restricted access Himba in the Mix: The "Catwalk Politics" of Culture in Namibia
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Himba in the Mix:
The "Catwalk Politics" of Culture in Namibia

The runway show has become paradigmatic of late twentieth-century spectacle; it has the potential to project imaginary worlds and aesthetic ideals, to set standards of taste and of distinction, and to simultaneously incite desire and controversy to various degrees. The term catwalk often calls to mind the extravagant productions associated with the semiannual fashion weeks of New York, Paris, London, and Milan. In these settings, the runway show is arguably inextricable from the commercial realm and functions as a tool with which designers seek the favorable attention of buyers, editors, trendsetters, and bloggers, all toward a common underlying goal: to sell clothing. In this essay, however, I aim to address how the deployment of the fashion show in a different context can involve a multiplicity of ambitions and outcomes. Specifically, I look at the politics of value that underlie the commodification of culture vis-à-vis a fashion show I attended in Windhoek, the capital city of postapartheid Namibia.

In 2010, the year marking Namibia's twentieth as a nation independent from South Africa, the Franco Namibian Cultural Center (FNCC) and the National Arts Council of Namibia (NACN) sponsored a fashion and photography event titled Himba in the Mix. The main attraction was a fashion show featuring the work of seven young female Namibian designers, who created eighteen explicitly contemporary ensembles inspired by the culture of the Ovahimba people, who are one of at least ten recognized ethnic groups in Namibia today. A local newspaper described the event as the first of its kind in the country. Its kind refers to the somewhat paradoxical fact that its organizers chose the definitively "modern" mediums of fashion and the catwalk to celebrate "traditional" culture (Kapitako 2010). [End Page 150]

The present-day Himba are the descendants of Herero pastoralists who remained in northwest Namibia while others migrated southward in the eighteenth century. They have maintained relations with "external" (that is, non-native African) influences at least since the middle of the nineteenth century, when the first hunters and traders from Cape Town arrived in northern Namibia. It is believed that the Herero had originally migrated to what is now southern Angola and northern Namibia in the sixteenth century (Katjavivi 1988). Those who continued southward encountered European settlers and began working in their homes. Converted to Christianity and taught to sew by German settlers, Herero women adopted Victorian-style dresses made from local cloth, which are today worn with pride as the "traditional" clothing of the Herero people. Still, the Herero maintained contact with the Himba through the centuries, either through marriage, for example, or by providing aid with cattle grazing (Warnlof 2000, 182). For the most part, the Himba of Namibia remained in the northwestern part of the country, which came to be called Kaokoland, under the apartheid legislation that designated it the "homeland" of the Himba.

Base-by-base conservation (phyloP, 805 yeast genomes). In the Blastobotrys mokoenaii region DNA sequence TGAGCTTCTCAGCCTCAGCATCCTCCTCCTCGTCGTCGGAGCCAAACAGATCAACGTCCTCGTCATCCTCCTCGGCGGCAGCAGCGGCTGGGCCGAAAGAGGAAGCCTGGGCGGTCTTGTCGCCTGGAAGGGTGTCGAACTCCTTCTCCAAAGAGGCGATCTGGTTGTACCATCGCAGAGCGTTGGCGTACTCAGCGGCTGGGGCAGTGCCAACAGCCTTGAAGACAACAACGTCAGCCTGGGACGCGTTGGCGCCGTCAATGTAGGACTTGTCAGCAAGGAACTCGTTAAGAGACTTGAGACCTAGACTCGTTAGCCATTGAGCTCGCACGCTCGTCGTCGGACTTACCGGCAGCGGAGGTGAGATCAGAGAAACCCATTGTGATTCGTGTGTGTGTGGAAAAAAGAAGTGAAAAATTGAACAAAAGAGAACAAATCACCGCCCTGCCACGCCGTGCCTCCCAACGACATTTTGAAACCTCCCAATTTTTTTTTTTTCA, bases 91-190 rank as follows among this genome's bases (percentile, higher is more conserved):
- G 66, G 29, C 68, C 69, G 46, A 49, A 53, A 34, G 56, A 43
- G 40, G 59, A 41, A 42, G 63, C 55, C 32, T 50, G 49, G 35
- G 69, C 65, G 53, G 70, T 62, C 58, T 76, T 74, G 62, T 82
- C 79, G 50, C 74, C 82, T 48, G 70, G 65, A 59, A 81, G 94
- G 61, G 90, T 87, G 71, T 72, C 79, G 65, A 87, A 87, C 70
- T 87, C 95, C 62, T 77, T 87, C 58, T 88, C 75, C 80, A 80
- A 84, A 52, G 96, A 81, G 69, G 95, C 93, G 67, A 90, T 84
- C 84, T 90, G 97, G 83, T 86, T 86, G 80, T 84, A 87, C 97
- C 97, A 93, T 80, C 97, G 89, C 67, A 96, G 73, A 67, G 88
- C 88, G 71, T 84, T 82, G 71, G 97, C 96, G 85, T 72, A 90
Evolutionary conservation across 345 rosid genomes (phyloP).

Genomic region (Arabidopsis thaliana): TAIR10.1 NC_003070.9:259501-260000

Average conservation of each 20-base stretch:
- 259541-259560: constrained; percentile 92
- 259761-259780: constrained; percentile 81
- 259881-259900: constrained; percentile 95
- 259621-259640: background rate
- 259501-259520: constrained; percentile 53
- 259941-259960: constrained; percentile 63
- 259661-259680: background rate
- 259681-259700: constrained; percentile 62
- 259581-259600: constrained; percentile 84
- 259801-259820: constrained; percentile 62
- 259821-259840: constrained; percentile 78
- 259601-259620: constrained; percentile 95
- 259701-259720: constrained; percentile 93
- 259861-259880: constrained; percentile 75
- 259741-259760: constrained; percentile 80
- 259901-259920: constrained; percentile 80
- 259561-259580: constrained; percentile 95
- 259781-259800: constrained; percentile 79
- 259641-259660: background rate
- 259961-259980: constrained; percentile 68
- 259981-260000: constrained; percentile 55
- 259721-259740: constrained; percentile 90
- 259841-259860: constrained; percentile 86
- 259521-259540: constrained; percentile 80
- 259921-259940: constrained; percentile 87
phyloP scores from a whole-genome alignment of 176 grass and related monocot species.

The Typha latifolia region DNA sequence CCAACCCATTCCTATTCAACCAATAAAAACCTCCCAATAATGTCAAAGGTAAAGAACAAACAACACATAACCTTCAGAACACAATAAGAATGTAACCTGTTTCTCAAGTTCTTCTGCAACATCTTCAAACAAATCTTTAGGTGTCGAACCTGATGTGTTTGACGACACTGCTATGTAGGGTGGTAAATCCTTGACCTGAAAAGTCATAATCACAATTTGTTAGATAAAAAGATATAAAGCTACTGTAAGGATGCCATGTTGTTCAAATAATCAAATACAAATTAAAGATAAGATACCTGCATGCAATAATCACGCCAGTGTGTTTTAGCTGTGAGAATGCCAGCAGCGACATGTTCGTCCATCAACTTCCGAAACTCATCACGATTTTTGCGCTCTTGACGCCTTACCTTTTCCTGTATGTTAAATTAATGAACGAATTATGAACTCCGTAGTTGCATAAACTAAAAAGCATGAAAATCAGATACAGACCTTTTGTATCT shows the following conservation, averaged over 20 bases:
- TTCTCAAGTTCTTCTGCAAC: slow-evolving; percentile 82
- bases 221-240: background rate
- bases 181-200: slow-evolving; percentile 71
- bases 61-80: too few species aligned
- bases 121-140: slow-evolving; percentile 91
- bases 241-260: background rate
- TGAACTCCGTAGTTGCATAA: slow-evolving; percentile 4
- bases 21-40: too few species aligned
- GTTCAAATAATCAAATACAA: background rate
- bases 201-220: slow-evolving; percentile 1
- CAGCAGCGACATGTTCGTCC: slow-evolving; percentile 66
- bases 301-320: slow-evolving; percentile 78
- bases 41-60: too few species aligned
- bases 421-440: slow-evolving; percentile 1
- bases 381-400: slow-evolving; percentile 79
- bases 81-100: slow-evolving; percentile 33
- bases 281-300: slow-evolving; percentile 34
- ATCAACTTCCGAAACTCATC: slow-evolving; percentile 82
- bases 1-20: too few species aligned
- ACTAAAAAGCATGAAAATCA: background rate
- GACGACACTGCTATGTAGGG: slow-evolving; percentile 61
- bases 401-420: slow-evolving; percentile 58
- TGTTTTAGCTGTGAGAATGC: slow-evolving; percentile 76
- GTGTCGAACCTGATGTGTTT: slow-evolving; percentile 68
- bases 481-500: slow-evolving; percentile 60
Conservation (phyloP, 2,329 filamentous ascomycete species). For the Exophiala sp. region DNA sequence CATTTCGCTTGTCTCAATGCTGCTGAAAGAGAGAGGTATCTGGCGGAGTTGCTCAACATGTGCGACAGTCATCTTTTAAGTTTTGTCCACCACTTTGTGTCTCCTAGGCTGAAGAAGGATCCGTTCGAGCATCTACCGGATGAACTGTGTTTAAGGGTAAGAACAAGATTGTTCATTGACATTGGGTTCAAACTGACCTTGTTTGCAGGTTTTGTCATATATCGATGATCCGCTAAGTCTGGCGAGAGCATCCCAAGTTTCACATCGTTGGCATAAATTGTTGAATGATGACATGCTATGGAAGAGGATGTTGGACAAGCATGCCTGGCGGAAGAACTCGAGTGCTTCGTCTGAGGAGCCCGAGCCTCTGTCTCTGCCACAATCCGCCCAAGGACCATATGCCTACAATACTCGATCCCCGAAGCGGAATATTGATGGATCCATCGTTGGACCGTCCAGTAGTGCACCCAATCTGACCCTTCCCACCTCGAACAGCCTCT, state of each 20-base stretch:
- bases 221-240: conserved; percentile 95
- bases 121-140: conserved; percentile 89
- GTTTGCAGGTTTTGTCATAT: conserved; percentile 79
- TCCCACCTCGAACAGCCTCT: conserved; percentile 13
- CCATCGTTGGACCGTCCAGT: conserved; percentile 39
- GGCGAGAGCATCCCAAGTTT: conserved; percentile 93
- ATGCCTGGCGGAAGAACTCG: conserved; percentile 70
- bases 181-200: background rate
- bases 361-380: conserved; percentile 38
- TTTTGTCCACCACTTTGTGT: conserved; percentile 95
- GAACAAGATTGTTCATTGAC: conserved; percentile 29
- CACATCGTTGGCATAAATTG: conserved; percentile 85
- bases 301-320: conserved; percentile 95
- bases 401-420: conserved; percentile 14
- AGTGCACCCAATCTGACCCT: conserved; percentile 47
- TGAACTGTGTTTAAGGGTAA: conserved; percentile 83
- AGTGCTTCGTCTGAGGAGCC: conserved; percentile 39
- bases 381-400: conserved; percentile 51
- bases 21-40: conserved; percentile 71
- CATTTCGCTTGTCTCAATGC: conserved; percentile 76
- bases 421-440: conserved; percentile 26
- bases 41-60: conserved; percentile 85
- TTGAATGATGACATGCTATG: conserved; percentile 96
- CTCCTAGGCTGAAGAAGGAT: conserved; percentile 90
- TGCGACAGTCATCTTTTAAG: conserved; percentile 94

In all the press leading up to Himba in the Mix, as well as that which followed and praised its success, a clear purpose for its production was articulated, one that—on the surface at least—had little to do with commercial pursuits. Those who organized the event intended for it "to counter the consistent life threatening pressure" exerted by forces of globalization on the Ovahimba people (Franco Namibia Cultural Center). A cultural officer in the Ministry of Youth, National Service, Sport, and Culture claimed, "I can't agree more with the fact that the inevitable exposure to Western identity and lifestyle gives young Namibians leeway to detach themselves from their own local culture, to such an extent that even association with activities of this nature become less significant" (Kapitako 2010). He therefore found the endeavor to be a much-needed corrective to popular attitudes toward Namibia's indigenous groups. Meanwhile, a representative from the FNCC announced its intention, which was to "resurrect" indigenous fashion and make it "part and parcel" of modern-day fashion, claiming, "The overall objective of this project is to re-instate that indigenous people's culture and fashion are not as dull and boring as they are perceived to be, but instead rich, fascinating, and admirable...